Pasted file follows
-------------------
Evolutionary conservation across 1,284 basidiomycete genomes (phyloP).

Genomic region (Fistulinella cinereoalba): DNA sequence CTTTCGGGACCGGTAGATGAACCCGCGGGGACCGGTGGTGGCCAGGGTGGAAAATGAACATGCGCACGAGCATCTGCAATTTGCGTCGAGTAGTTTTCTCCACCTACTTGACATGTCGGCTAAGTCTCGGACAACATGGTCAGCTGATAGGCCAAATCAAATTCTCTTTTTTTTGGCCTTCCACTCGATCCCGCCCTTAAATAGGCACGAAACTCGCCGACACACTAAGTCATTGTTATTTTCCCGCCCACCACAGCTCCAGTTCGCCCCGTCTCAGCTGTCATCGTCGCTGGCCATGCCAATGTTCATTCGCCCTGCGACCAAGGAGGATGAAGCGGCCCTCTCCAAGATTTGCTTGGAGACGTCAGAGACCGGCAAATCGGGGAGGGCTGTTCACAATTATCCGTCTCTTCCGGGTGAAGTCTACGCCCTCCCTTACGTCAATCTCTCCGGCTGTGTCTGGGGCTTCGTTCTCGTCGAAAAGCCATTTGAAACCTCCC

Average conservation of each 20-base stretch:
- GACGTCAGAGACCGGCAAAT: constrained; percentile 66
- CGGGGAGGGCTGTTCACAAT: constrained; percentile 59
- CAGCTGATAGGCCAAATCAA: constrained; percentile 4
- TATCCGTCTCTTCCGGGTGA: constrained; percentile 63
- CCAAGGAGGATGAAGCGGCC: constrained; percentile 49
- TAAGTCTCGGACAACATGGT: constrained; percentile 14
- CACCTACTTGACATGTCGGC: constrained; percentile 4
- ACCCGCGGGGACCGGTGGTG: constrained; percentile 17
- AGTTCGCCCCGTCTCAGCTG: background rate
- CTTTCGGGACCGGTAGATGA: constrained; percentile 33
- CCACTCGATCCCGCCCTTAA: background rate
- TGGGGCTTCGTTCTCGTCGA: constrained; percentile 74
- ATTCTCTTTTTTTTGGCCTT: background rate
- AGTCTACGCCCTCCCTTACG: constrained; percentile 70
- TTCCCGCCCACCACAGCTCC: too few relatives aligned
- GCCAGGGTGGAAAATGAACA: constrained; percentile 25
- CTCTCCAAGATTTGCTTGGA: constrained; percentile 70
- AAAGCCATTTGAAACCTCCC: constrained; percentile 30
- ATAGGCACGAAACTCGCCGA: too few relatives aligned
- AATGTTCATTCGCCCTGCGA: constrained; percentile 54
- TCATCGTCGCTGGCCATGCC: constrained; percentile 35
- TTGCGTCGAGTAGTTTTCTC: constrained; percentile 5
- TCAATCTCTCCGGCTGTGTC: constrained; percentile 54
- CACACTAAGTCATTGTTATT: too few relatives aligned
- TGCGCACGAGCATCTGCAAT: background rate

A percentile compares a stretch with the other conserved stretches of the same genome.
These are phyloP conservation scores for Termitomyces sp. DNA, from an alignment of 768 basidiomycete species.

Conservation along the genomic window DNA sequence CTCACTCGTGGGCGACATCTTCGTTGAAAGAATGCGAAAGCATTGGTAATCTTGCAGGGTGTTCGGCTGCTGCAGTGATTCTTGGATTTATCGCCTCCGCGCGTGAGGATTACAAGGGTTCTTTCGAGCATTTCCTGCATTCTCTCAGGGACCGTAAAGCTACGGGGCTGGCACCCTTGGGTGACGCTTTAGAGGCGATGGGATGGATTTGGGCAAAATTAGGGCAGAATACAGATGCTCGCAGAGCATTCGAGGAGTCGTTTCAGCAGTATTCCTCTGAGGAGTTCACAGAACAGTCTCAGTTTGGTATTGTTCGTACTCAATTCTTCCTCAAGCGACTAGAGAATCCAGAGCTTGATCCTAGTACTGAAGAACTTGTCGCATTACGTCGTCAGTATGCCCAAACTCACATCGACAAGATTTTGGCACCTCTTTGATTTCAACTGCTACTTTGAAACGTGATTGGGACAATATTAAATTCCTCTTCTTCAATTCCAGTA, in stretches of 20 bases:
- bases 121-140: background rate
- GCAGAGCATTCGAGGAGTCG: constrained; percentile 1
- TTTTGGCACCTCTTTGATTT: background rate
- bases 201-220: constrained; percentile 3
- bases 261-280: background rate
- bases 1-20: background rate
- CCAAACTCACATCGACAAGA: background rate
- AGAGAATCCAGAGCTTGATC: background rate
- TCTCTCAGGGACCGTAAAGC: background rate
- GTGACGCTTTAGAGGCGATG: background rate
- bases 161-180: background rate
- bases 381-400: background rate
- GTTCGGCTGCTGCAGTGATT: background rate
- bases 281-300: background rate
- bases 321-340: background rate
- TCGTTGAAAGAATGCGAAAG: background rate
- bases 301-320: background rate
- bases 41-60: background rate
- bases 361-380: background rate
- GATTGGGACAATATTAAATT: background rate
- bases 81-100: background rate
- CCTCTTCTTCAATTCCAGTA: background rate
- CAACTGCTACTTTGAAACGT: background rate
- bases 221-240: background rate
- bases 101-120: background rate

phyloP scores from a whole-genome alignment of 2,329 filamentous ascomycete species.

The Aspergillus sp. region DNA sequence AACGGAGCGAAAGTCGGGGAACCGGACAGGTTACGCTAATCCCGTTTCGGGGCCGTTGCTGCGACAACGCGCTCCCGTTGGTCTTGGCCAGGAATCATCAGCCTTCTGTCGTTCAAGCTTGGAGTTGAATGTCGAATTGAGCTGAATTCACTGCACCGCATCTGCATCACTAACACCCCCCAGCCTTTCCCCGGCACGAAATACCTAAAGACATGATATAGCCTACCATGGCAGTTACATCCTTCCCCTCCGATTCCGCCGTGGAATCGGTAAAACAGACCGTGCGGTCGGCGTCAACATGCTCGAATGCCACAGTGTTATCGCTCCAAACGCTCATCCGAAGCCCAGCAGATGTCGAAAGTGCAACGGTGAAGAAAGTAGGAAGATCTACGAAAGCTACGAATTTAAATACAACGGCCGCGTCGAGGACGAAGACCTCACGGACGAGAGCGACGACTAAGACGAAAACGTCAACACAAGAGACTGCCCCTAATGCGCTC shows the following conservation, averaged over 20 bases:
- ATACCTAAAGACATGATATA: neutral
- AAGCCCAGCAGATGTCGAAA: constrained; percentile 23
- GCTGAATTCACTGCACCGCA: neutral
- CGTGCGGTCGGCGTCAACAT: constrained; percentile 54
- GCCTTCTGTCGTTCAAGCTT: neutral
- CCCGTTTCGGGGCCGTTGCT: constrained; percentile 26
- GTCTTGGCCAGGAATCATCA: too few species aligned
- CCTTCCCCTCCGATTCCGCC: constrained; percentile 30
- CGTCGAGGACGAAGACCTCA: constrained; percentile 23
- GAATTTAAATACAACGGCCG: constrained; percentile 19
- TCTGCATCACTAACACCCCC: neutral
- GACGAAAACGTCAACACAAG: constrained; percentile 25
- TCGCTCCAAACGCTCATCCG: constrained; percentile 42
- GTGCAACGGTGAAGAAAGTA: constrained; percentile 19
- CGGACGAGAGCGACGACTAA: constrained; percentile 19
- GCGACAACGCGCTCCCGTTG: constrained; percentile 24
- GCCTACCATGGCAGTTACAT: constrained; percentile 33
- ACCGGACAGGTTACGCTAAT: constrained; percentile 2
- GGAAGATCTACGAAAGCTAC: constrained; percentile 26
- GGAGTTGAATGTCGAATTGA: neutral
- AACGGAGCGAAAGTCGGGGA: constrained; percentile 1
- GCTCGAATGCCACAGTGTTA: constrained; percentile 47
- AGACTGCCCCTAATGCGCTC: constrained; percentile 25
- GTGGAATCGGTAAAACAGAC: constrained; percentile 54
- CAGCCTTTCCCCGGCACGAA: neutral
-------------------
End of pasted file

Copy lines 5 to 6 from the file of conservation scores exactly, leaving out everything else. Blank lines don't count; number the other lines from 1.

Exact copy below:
- CGGGGAGGGCTGTTCACAAT: constrained; percentile 59
- CAGCTGATAGGCCAAATCAA: constrained; percentile 4